It will also need to connect to Vosk on the remote server and port 5001, and it will authenticate connections from jambonz using the auth token I specified earlier when configuring the custom Vox speech provider in the jambonz portal. To handle all of this configuration I've decided to run the Node.js app using pm2 and included the following configuration file (ecosystem.config.js):

/* eslint-disable max-len */
module.exports = {
  apps : [
      name: 'jambonz-custom-speech-vendors',
      script: 'app.js',
      instance_var: 'INSTANCE_ID',
      exec_mode: 'fork',
      instances: 1,
      autorestart: true,
      watch: false,
      max_memory_restart: '1G',
      env: {
        LOGLEVEL: 'debug',
        HTTP_PORT: 3088,
        API_KEY: 'foobar',
        VOSK_URL: ''

Test it out!

Now the fun part -- let's route a phone number to our jambonz app and test it out!

When I make the call, Vosk transcribes my speech and it is played back to me. Looking at the logs from custom-speech-example, I can see the transcripts being received from Vosk and sent back to jambonz:

$ pm2 log jambonz-custom-speech-vendors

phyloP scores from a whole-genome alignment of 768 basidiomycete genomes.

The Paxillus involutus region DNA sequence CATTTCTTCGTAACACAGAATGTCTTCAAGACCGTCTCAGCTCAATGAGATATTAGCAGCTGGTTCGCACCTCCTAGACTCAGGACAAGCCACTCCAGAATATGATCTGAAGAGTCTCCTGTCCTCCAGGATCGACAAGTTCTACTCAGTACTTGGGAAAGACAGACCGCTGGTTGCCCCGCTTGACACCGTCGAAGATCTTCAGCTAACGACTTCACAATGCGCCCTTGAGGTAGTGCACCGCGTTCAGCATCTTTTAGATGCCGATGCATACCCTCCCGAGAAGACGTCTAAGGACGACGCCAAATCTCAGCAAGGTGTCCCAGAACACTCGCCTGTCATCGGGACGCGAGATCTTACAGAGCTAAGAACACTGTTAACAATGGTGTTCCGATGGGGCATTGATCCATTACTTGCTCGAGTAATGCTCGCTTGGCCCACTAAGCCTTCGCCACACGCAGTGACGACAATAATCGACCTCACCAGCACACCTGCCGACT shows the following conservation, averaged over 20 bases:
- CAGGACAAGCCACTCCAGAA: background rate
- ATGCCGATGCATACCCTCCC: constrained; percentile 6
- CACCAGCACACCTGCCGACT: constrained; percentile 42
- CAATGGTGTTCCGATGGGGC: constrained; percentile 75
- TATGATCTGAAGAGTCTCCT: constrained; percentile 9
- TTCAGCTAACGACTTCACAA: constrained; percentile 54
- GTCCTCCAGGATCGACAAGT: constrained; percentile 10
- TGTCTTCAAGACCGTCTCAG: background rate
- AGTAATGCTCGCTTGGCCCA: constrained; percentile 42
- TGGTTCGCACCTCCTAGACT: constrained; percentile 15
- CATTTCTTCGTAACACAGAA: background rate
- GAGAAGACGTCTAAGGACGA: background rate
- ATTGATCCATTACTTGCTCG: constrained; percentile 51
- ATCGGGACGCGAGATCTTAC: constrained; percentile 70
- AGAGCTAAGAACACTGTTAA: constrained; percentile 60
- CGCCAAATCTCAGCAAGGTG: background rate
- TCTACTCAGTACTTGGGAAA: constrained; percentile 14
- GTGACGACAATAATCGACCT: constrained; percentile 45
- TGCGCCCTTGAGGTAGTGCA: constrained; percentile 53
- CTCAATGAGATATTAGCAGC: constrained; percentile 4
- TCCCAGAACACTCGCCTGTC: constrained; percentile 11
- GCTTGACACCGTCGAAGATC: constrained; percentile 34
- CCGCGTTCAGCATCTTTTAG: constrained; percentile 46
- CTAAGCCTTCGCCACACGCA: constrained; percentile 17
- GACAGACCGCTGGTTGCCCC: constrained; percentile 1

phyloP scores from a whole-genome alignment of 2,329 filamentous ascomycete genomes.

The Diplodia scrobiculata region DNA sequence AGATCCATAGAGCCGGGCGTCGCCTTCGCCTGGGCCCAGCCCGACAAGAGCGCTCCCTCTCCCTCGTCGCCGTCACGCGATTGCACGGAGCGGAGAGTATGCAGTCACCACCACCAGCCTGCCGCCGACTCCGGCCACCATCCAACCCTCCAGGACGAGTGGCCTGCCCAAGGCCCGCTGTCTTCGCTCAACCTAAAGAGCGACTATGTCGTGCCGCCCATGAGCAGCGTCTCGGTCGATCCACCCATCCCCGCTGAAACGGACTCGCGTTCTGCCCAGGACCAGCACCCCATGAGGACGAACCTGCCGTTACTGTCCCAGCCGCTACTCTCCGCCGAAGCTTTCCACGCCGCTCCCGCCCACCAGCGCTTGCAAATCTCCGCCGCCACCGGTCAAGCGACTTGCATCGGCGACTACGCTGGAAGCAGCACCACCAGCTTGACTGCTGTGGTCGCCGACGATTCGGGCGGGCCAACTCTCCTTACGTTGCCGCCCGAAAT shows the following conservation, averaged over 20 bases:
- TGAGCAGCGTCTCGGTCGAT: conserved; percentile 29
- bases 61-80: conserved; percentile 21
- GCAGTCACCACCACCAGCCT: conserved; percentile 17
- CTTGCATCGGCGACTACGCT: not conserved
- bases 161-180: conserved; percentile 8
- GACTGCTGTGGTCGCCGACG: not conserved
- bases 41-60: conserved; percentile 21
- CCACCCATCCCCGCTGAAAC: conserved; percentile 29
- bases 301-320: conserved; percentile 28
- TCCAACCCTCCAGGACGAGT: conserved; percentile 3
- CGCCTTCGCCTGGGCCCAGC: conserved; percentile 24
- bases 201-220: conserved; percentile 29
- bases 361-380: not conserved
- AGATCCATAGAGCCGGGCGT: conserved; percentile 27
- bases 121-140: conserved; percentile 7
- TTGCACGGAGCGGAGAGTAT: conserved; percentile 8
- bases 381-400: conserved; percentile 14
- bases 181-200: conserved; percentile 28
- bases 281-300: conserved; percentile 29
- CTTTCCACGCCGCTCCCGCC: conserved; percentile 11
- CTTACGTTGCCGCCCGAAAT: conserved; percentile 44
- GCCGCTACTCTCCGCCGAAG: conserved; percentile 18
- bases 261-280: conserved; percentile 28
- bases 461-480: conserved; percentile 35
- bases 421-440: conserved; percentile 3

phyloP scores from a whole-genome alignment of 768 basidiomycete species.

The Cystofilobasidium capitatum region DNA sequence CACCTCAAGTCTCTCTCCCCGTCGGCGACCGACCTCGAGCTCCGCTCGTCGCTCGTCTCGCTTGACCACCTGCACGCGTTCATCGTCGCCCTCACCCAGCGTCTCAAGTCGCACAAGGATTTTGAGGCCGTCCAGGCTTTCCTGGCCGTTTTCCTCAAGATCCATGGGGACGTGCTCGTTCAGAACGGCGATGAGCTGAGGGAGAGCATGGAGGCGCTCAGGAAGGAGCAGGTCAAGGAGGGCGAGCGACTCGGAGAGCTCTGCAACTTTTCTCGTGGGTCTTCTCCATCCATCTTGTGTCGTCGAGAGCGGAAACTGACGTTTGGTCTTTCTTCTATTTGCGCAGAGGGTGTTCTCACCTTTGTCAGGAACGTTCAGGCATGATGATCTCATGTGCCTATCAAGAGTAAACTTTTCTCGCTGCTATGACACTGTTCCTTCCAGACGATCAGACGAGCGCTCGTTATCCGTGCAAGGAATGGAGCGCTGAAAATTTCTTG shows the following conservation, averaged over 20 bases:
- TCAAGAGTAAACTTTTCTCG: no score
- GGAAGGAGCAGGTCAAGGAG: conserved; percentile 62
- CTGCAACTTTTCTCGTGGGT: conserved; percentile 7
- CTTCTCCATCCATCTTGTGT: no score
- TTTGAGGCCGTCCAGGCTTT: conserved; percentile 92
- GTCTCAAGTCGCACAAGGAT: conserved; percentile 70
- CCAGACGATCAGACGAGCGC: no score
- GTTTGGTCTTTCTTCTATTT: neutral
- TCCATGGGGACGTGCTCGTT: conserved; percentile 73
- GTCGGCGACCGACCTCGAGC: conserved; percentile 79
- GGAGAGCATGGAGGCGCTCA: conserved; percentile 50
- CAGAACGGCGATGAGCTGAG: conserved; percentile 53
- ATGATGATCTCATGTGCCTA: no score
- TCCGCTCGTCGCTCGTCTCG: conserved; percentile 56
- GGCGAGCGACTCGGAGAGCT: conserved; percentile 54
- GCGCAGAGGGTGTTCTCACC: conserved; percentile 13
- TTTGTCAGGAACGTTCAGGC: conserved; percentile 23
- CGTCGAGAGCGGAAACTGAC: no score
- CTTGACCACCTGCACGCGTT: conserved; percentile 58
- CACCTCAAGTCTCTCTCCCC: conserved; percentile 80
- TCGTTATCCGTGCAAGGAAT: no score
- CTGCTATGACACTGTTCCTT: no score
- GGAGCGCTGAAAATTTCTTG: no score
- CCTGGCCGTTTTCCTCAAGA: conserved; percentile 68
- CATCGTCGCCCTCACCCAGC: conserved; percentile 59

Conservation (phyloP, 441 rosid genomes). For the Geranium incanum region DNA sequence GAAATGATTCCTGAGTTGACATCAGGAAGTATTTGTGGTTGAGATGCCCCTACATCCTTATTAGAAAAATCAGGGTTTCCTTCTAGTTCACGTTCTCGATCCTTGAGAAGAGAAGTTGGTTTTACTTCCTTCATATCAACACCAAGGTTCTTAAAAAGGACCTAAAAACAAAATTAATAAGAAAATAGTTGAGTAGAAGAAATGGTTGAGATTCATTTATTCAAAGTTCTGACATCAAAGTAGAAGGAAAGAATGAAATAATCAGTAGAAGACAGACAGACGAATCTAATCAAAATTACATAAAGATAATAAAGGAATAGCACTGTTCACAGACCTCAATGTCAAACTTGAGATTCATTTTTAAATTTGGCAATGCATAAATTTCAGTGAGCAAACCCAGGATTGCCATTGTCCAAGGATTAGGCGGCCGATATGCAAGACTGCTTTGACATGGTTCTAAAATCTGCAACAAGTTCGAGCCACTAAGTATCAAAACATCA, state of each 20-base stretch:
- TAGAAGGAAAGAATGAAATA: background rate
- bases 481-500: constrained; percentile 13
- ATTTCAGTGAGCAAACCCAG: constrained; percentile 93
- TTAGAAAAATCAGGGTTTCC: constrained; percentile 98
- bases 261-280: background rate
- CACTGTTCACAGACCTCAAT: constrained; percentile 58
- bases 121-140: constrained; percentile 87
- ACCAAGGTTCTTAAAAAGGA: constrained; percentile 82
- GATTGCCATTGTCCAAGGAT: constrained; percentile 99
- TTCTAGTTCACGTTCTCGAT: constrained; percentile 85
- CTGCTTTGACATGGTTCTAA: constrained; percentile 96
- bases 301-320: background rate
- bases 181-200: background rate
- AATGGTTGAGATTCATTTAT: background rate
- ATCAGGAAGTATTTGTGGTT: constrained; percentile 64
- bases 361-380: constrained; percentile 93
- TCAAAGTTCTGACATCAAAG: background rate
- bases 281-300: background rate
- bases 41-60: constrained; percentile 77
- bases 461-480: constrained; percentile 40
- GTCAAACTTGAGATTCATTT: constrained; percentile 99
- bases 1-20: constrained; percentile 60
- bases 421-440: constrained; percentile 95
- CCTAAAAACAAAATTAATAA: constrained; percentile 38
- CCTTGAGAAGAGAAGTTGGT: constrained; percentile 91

{"msg":"Example jambonz speech server listening at http://localhost:3088"} {"url":"/transcribe/vosk","headers":{"pragma":"no-cache","cache-control":"no-cache","host":"localhost","origin":"http://localhost","upgrade":"websocket","connection":"Upgrade","sec-websocket-key":"1CvOEywO14v0DoJGMUjo9Q==","sec-websocket-version":"13","authorization":"Bearer foobar"},"msg":"received upgrade request"}
{"msg":"upgraded to websocket, url: /transcribe/vosk"} {"obj":{"type":"start","language":"en-US","format":"raw","encoding":"LINEAR16","interimResults":true,"sampleRateHz":8000,"options":{}},"msg":"received JSON message from jambonz"}
{"data":{"chunksList":[{"alternativesList":[{"text":"this is a test using a custom speech provider","confidence":1,"wordsList":[]}],"pb_final":true,"endOfUtterance":false}]},"msg":"received data from vosk"}
{"data":{"chunksList":[{"alternativesList":[{"text":"this is a test using a custom speech provider","confidence":1,"wordsList":[]}],"pb_final":true,"endOfUtterance":false}]},"msg":"sending transcription to jambonz"}
{"obj":{"type":"stop"},"msg":"received JSON message from jambonz"}

The experience for the caller is no different than using one of the native jambonz speech providers.


While jambonz comes packed with native support for a large number of speech providers (Google, Microsoft, AWS, Nuance, Nvidia, IBM Watson, and Wellsaid at the time of writing) it's super easy to add in your own speech providers using the custom speech API. In this tutorial, we walked through adding support for the open source Vosk server. In the example project that we shared, you will find other examples as well, including adding support for AssemblyAI speech recognition as well as an example of how to implement support for custom text-to-speech as well as speech-to-text.

For more information about jambonz visit us at jambonz.org, join our community slack channel, or email us at .